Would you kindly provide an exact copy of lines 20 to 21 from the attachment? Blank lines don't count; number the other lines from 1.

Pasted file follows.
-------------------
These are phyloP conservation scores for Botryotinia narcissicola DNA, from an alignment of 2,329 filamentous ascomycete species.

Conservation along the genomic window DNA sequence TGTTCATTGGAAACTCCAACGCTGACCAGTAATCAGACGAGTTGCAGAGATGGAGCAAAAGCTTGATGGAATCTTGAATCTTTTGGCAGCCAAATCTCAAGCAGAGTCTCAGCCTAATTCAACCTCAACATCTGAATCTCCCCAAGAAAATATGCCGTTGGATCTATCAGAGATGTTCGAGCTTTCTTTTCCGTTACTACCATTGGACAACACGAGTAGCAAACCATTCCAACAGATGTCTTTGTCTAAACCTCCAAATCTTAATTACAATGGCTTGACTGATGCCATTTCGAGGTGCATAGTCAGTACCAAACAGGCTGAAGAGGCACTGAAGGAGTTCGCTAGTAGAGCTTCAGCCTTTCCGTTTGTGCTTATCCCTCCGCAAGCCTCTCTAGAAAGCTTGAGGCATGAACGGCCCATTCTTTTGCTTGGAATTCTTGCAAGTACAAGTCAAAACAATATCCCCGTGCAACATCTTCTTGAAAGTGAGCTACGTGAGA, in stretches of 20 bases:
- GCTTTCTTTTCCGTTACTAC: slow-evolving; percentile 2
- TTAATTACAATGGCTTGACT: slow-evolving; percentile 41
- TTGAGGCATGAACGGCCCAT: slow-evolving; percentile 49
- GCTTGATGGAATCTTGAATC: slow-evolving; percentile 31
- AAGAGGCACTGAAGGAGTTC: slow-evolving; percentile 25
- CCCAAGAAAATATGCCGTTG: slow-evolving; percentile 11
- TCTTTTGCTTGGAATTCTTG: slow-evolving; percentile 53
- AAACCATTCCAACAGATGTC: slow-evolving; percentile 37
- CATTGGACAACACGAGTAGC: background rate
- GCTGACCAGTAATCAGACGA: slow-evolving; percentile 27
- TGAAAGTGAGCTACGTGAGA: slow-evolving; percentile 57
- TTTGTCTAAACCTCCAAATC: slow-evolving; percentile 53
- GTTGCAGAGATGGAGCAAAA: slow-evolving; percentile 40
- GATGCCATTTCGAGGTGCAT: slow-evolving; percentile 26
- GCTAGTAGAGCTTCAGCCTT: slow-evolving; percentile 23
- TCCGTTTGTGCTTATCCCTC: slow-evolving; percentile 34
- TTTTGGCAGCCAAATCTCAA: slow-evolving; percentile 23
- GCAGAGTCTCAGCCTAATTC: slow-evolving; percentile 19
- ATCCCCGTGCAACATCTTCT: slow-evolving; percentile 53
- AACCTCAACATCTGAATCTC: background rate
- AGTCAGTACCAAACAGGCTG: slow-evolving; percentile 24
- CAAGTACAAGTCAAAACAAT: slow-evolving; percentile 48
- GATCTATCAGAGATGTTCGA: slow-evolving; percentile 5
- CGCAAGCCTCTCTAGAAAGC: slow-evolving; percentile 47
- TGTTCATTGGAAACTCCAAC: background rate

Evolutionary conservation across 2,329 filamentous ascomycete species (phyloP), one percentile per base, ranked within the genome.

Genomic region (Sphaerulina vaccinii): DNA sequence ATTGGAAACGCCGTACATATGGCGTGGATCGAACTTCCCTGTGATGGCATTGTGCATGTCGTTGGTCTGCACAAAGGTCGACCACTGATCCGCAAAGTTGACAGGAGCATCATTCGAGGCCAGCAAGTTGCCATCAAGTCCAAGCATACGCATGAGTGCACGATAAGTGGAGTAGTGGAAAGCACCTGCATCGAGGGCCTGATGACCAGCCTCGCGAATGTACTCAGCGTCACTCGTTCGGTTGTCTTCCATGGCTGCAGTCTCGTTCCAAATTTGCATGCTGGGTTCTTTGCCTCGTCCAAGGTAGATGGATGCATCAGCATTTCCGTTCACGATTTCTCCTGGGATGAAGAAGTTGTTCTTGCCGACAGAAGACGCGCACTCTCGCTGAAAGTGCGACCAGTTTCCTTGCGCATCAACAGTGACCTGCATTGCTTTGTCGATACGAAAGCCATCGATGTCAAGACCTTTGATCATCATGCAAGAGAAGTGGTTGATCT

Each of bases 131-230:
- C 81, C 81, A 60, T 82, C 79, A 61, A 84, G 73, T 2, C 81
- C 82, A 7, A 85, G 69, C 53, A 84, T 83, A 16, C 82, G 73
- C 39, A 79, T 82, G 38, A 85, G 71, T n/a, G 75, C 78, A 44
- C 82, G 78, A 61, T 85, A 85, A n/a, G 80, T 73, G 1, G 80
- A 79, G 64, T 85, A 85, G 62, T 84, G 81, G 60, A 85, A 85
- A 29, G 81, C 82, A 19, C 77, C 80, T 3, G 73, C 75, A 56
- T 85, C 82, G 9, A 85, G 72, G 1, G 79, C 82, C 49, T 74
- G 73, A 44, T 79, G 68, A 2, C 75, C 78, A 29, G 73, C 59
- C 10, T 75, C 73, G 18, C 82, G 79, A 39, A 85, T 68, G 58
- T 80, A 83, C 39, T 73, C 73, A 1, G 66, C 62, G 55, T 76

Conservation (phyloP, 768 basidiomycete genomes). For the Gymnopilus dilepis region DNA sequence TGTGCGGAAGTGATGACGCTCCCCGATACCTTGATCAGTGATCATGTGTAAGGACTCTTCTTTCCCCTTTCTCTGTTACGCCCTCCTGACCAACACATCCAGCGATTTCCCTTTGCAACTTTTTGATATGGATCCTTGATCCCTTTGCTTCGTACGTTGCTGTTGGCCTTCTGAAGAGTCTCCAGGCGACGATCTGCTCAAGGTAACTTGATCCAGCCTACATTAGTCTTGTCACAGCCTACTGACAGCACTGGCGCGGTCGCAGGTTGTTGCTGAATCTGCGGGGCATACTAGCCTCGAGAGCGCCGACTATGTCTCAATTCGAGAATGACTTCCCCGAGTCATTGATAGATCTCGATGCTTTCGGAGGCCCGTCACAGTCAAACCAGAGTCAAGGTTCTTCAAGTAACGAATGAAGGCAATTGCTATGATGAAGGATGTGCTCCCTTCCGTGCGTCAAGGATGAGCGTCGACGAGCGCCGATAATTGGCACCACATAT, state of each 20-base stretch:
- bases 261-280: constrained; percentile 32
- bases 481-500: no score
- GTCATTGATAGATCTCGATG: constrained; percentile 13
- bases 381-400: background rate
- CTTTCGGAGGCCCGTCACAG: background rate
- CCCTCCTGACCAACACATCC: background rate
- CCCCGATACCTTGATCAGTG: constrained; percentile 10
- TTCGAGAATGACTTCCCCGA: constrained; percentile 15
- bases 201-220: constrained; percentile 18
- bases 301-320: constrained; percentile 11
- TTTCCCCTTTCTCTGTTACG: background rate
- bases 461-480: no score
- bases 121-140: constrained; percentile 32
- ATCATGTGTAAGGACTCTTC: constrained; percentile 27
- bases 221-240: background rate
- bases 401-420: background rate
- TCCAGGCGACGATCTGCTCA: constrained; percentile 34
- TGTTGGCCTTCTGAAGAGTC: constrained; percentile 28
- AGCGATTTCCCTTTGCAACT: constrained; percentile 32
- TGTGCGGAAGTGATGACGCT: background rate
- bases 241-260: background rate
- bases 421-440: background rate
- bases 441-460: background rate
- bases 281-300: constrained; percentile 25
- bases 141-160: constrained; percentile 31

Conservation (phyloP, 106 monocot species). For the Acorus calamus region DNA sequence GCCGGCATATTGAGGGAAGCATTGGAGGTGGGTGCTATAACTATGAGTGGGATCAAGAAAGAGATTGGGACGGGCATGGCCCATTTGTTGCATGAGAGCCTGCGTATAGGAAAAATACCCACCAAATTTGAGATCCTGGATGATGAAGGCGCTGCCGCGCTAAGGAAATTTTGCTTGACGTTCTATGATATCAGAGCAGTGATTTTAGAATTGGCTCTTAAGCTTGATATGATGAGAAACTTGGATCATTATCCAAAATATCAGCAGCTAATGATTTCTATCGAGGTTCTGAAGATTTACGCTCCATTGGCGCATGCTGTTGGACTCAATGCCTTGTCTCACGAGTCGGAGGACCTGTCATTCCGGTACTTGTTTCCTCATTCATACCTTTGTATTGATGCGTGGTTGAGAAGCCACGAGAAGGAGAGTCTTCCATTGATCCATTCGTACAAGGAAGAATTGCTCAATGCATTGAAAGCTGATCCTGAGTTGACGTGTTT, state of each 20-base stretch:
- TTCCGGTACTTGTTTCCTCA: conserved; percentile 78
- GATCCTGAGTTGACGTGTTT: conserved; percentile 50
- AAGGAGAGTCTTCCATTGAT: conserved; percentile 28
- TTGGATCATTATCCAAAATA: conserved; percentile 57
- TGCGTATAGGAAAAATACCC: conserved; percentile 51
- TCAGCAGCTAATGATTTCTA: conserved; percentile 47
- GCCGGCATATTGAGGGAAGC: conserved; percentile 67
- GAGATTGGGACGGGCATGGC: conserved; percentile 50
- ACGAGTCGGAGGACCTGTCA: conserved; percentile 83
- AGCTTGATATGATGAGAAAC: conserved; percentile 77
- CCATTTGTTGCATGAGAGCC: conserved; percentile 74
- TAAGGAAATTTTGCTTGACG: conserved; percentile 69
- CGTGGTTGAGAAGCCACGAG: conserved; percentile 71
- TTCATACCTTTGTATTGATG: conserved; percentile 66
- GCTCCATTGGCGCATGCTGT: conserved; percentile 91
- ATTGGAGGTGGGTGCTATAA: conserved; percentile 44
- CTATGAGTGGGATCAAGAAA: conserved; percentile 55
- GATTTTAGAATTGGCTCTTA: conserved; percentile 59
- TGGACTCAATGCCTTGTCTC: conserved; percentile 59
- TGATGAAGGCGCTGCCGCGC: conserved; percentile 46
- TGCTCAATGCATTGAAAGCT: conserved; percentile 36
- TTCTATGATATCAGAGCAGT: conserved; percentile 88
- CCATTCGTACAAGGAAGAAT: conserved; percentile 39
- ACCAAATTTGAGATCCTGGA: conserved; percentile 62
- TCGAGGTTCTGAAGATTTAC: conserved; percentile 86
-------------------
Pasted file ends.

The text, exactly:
- GCAGAGTCTCAGCCTAATTC: slow-evolving; percentile 19
- ATCCCCGTGCAACATCTTCT: slow-evolving; percentile 53